Agency, LLMs and AI Safety - A First Pass

The following is an adaptation of part of my (unsuccessful) application to the Winter 2022 cohort of SERI MATS, as prompted by Victoria Krakovna’s “What is your favorite definition of agency, and how would you apply it to a language model?”

This is far from a perfect treatment of the topic, but I am publishing it to document my early days in the field. Or should I say “Epistemic status: I am learning”.

I am interested in this question because it is one which came up over the summer when I got more interested in AI Safety. In my readings of LessWrong and technical AI Safety Research surveys, I started to question the need for agency in AI models in the first place. It seemed to me that most hypotheses about future AGI scenarios involved a notion of agency in the model(s) considered, but it was unclear to me what advantages developing agentic models would provide to humans. I thought that if agency was not essential, then perhaps a “compromise” between safety and AGI capabilities could be achieved by relying on oracle-like models, devoid of agency but useful for guidance and whose answers and recommendations we could ultimately reject1. I asked a related question on the AI stackexchange forum but unfortunately was met with confusion and ultimately my question was closed as I had made the very obvious mistake of not defining my terms. In an attempt (which never succeeded) to resuscitate the discussion, I proposed the following definition of agency:

I define agency as the ability to autonomously perceive and interact with a given environment. Anything capable of agency is then an agent. Furthermore, I define

  • autonomous perception: the ability to perceive a given environment without the need of an external agent
  • interaction: the ability to change the state of the environment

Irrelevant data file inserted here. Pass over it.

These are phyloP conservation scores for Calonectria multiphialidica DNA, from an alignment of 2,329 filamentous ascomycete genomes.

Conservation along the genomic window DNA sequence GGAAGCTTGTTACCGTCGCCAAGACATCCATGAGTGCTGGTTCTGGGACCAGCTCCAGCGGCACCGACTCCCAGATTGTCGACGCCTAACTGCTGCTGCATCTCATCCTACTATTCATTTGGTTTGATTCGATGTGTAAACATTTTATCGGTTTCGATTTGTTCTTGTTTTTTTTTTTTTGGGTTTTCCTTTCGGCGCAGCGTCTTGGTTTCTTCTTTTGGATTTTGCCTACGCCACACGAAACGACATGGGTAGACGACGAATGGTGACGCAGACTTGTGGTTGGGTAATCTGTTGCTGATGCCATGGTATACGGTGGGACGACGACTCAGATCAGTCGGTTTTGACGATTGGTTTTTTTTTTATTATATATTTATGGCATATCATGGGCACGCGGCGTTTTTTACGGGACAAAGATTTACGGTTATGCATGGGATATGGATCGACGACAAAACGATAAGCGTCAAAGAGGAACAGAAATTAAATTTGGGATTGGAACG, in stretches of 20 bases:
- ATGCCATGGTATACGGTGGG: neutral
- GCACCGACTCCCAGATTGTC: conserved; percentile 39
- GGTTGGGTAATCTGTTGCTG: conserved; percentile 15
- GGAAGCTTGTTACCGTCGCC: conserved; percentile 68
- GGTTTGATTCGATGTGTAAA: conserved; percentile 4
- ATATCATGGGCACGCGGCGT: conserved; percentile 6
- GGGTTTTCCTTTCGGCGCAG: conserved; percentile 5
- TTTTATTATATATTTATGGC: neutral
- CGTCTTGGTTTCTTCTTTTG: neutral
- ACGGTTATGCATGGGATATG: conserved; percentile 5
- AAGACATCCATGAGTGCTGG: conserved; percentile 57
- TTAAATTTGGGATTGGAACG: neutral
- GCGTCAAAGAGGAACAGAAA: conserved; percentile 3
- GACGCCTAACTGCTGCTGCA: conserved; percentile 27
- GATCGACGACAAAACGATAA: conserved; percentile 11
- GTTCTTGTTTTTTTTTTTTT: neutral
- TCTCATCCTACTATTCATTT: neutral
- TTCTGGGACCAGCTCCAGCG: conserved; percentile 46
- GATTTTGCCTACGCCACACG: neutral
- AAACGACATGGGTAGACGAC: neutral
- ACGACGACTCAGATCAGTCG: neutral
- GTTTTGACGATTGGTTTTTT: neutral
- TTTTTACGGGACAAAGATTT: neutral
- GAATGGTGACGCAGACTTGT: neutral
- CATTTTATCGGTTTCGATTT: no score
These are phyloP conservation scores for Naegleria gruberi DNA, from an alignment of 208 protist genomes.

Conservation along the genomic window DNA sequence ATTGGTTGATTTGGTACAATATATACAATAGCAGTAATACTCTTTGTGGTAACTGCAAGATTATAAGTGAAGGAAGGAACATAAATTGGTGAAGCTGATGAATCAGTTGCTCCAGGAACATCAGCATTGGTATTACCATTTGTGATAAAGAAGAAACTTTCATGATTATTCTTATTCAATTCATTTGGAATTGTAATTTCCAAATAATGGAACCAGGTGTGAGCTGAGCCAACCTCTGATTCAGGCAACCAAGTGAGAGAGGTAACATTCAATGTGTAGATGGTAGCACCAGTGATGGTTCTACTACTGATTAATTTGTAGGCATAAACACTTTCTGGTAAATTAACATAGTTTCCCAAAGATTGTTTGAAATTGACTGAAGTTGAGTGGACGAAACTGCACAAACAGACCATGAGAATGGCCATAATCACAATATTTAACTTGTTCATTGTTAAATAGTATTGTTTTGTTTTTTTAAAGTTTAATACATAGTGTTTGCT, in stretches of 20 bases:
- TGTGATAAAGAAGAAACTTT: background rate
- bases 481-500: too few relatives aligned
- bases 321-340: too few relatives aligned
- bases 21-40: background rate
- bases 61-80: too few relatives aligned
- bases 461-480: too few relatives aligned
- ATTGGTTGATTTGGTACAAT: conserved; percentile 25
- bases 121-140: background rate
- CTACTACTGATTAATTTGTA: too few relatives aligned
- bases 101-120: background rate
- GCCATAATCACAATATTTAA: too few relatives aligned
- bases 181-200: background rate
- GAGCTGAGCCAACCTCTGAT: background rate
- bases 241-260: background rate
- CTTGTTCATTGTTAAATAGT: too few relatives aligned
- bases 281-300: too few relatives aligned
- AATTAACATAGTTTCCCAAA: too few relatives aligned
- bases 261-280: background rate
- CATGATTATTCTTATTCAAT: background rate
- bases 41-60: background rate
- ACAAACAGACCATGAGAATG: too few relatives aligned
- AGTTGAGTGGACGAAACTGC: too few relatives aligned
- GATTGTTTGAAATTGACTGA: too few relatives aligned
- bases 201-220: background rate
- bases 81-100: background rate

I liked (and still like) my definition, but admittedly I have not tried evaluating it2. One issue is that I did not develop it in isolation: my bias was that language models are tools, not agents and purposely defined agency backwards from this claim. As such it is (perhaps artificially) difficult to apply this definition of agency to language models. The choice of environment for a language model is trivial: it can be anything whose state can be represented (noisily) through language. The “interaction” requirement of the definition can in a sense be met by a LM capable of influencing and influencing the actions of agents that form and can in their turn form the LM’s environment. For example, when prompted, an LM could output a recipe which could then be realised in the real world by a human. In this sense, the LM is interacting with the environment, albeit indirectly. The “autonomous perception” requirement is instead a bit more difficult to be met by a LM. A LM’s perception of its environment is limited to the textual inputs that someone has to provide. With multimodal LMs, the inputs are no longer limited to text, but still need to be inputted by someone. It is only once a LM is coupled with something capable of agency (a human, or say, a RL policy guiding sensors) that it can receive inputs and perceive its environment.

Of the readings suggested, my favorite is Barandian et al.’s definition of agency [1], reported in [2], as it seemed the most focused and less brittle to confusion with other terms such as “goal-directedness” and “optimization” which may have overlap with agency but may also not be entirely the same. The definition is as follows:

agency involves, at least, a system doing something by itself according to certain goals or norms within a specific environment.

In more detail, agency requires:

  1. Individuality: the system is capable of defining its own identity as an individual and thus distinguishing itself from its surroundings; in doing so, it defines an environment in which it carries out its actions;